|Patterns of spread of coral disease in the Florida Keys|Porter, J.W.; Dustan, P.; Jaap, W.C.; Patterson, K.L.; Kosmynin, V.; Meier, O.W.; Patterson, M.E.; Parsons, M. (2001). Patterns of spread of coral disease in the Florida Keys, in: Porter, J.W. (Ed.) (2001). The ecology and ethiology of newly emerging marine diseases. Developments in Hydrobiology, 159: pp. 1-24. dx.doi.org/10.1023/A:1013177617800
In: Porter, J.W. (Ed.) (2001). The ecology and ethiology of newly emerging marine diseases. Reprinted from Hydrobiologia 460 (2001). Developments in Hydrobiology, 159. Kluwer Academic Publishers: Dordrecht. ISBN 1-4020-0240-8. xvi, 228 pp., more
In: Dumont, H.J. (Ed.) Developments in Hydrobiology. Kluwer Academic/Springer: Den Haag. ISSN 0167-8418, more
Coral reefs; Diseases; ASW, USA, Florida, Florida Keys [Marine Regions]; Marine
|Authors|| || Top |
- Porter, J.W.
- Dustan, P.
- Jaap, W.C.
- Patterson, K.L.
- Kosmynin, V.
- Meier, O.W.
- Patterson, M.E.
- Parsons, M.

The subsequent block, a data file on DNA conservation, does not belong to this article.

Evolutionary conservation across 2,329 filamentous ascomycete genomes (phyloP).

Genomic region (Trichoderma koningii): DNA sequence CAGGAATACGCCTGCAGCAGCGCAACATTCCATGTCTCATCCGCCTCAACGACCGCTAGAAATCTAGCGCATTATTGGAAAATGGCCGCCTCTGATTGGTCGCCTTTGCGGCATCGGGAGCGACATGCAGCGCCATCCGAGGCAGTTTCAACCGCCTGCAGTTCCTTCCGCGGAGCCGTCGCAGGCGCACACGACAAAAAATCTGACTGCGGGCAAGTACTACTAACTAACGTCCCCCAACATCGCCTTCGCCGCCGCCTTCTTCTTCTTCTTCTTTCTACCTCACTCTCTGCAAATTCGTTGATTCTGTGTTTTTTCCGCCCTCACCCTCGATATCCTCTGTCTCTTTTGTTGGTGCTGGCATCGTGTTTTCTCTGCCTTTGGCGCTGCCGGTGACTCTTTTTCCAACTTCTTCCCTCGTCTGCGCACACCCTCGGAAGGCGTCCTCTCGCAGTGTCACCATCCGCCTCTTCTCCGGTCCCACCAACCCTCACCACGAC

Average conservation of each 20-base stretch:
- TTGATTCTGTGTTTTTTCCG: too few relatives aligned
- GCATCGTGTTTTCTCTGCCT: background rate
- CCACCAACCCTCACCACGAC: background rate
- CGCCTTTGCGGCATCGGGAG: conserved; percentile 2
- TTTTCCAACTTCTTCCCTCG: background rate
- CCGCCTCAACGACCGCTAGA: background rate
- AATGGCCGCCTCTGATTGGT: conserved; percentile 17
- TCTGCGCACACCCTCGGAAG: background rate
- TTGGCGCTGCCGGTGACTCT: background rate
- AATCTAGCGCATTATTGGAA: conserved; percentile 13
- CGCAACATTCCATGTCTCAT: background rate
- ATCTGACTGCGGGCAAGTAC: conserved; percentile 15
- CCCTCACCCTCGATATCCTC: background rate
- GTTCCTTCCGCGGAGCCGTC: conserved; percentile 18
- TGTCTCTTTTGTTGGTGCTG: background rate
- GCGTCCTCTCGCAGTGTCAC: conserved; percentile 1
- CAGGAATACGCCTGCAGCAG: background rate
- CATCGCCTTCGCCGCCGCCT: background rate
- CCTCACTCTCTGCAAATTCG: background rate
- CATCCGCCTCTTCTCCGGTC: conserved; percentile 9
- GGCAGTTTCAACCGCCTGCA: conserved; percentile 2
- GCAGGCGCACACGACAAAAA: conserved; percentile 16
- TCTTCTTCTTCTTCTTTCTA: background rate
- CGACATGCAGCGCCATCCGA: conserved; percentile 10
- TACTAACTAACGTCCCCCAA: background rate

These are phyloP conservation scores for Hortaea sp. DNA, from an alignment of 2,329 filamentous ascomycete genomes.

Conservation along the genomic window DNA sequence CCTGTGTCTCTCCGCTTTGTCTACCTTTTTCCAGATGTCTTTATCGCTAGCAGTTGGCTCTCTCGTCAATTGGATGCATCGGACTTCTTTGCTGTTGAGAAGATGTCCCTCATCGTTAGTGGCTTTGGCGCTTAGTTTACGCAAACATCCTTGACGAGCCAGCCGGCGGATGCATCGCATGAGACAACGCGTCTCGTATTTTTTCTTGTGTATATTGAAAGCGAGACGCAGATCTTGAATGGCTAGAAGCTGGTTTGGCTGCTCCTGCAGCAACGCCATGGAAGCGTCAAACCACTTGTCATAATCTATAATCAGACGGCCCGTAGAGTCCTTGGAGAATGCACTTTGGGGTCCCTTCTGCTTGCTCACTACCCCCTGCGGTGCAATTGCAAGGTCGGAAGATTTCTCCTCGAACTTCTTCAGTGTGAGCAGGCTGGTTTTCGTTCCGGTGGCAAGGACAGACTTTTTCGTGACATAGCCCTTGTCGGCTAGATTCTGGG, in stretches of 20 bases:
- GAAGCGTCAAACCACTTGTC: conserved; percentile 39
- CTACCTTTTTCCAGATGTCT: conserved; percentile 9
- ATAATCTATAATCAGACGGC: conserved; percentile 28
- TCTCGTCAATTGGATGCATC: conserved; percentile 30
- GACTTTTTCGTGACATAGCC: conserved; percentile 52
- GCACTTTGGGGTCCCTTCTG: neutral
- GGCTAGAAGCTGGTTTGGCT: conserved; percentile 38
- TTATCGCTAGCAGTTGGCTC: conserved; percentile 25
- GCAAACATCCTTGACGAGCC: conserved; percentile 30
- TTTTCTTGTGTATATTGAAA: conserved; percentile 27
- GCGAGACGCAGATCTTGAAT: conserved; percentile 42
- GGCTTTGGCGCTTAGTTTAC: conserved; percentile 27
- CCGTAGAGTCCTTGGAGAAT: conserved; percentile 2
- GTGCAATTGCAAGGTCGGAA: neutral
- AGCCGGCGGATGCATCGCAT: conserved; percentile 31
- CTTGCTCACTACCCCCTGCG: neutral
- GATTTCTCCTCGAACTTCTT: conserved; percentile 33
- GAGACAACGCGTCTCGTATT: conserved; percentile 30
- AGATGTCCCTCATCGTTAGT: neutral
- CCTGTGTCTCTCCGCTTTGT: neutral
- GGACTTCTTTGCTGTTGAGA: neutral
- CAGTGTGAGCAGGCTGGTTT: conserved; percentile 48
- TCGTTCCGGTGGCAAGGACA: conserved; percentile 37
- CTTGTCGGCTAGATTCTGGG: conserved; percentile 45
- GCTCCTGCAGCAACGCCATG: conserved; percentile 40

Reefs in the Florida Keys are experiencing a dramatic increase in the number of localities and number of species with coral disease. In extensive surveys from Key Largo to Key West in 160 stations at 40 randomly chosen sites, there has been a dramatic increase in (1) the number of locations exhibiting disease (82% of all stations are now affected, a 404% increase over 1996 values), (2) the number of species affected (85% of all species are now affected, a 218% increase over 1996 values), and (3) the rate of coral mortality (the deep fore-reef at Carysfort experienced a 60% reduction of living coral cover during the survey). Two null hypotheses (1) that the incidence of disease has remained constant through time and (2) that the apparent increase in disease is due to a lack of comparable earlier data, are both falsified. Different diseases exhibit different patterns of spread: some diseases (e.g. black band) exhibit low incidence and jump rapidly between sites; other diseases (e.g. white pox) exhibit patchy distributions and increase in frequency at affected sites from one year to the next. The central question of why so many corals are becoming simultaneously susceptible to a host of marine pathogens remains unanswered.